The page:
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© Cesar Chavez & panelists prepare for support rally presentation. The Bob Fitch Photography Archive.


A Barren Marriage

by David Zonderman
February 4, 2021

This interview with David Zonderman, head of the history department and a professor of history at North Carolina State University, was conducted and condensed by franknews

frank | Why do you think unions are important? 

I would say unions are important for several reasons.

One, they are a fundamental way for workers to express their basic demands for decent wages and decent benefits in a safe working place. Secondly, it's a way for workers to balance the corporate powers that are arrayed against them. Corporations often band together in various associations, yet they often seem incredibly reluctant, if not viciously opposed, to workers doing the same thing. That's been an issue for literally hundreds of years in this country.

Capital loves to associate, but if labor tries to, capital opposes it, sometimes violently. 

There are also two other, more macro reasons. Unions often serve as a counterweight to the political power of conservative forces. That really explains why most conservative political forces today oppose unions — they know that unions are one of the last bulwarks against conservative corporate political power. Unions cut into corporate profits, they cut into corporate power over the workplace.

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The Plasters Union. Austin History Center.

The final reason ties directly into the theme of anti-poverty movements. Unions are one of the great anti-poverty tools of the past two centuries. Our solutions to poverty often revolve around SNAP benefits or TANF benefits or housing subsidies. All those are good things. I'm not opposed to any of them. However, if people made a living wage, we would not need these things. One way to get a living wage is to be a part of a union that demands a living wage. Most people in unions usually have higher wages, better benefits, and safer workplaces. Unions are one of the most effective ways to lift people out of poverty.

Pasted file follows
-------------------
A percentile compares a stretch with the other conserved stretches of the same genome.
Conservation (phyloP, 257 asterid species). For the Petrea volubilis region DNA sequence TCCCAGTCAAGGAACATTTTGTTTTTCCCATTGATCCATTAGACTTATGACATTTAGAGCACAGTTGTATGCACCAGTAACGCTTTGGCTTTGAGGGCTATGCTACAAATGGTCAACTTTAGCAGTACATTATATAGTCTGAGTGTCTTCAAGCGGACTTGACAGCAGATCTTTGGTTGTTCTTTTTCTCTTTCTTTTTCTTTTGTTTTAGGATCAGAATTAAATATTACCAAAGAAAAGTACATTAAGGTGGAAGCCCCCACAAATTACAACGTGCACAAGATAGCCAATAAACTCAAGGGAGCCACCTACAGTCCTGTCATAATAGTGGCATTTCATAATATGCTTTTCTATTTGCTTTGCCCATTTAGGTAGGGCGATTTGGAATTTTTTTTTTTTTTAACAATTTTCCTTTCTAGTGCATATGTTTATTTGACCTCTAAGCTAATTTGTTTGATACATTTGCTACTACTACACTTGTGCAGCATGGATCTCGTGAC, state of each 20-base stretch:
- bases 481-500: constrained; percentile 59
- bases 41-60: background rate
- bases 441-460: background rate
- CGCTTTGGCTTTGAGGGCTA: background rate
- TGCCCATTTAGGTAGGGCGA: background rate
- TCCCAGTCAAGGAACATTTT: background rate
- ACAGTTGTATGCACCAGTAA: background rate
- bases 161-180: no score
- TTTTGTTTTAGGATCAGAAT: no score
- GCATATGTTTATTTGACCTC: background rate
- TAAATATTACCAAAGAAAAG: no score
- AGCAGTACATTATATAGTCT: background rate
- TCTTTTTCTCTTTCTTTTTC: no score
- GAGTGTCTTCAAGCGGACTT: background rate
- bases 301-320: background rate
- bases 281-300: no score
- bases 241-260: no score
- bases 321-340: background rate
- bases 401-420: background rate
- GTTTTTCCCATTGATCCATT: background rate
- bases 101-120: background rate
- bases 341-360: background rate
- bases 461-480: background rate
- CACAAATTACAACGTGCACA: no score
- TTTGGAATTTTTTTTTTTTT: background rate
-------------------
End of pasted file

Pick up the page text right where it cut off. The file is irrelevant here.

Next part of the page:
Historically, do you identify the New Deal as the moment where labor is really strengthened?

Certainly. There were all of these various attempts before the 1930s, but the 1930s is when we have this dramatic upswell in union organizing. This upswing defies models. Most models predict that when unemployment is high union organizing goes down because everyone is worried about losing their job. The boss, theoretically, has 50 people lining up outside to take your job if you're not happy with it. 

But, in the 1930s, as unemployment rates breached 25%, there was a huge swelling of organizing. Why is that? Well, that is up for debate, and it is a debate that I'm not sure we are ever going to resolve definitively. History is complex and messy and usually has many causes. We know that, for one, there were changes in labor law. There were new leaders like John L. Lewis. There was a tremendous amount of rank and file organizing. I always tell my students that in history the answer is always E, all of the above. The single cause explanation is usually wrong in politics, and it's almost always wrong in history. 

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The Bob Fitch Photography Archive.

What were the specific pieces of new labor law?  

There are two major pieces of legislation in the 1930s.